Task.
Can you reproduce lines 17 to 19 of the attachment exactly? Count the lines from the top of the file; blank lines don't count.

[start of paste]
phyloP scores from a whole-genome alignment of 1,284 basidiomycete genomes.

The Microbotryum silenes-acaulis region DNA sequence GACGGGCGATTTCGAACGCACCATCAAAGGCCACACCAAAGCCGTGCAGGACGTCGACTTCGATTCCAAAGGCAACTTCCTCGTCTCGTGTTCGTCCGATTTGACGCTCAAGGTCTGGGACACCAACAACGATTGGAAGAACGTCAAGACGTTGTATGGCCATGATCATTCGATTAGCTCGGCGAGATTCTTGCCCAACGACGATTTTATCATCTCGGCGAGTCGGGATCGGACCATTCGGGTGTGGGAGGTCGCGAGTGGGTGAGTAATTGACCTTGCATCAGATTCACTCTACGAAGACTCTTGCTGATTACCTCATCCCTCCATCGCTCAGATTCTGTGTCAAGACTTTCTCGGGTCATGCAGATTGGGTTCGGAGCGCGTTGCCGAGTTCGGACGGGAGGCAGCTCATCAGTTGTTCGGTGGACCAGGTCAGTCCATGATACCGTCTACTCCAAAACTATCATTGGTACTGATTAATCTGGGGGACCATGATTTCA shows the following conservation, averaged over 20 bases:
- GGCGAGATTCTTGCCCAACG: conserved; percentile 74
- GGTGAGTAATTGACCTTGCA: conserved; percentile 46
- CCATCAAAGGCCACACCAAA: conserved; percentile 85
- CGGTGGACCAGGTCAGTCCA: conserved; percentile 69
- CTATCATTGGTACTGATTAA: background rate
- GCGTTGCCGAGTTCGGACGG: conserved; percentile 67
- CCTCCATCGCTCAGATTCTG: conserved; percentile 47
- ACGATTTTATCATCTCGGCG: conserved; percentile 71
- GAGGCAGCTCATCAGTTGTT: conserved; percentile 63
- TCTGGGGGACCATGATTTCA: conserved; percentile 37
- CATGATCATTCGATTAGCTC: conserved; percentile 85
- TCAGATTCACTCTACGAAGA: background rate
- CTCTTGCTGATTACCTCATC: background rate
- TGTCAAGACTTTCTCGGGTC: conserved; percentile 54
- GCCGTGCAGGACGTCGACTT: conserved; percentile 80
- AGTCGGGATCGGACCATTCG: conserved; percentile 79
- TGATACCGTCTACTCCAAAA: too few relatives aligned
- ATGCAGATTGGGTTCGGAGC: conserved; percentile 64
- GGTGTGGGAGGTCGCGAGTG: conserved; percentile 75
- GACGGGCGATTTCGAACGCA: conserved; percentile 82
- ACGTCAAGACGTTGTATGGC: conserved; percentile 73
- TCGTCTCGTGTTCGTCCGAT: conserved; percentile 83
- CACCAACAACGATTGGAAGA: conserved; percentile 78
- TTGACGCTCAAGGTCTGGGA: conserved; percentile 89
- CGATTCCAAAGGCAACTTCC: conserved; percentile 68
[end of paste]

- GCCGTGCAGGACGTCGACTT: conserved; percentile 80
- AGTCGGGATCGGACCATTCG: conserved; percentile 79
- TGATACCGTCTACTCCAAAA: too few relatives aligned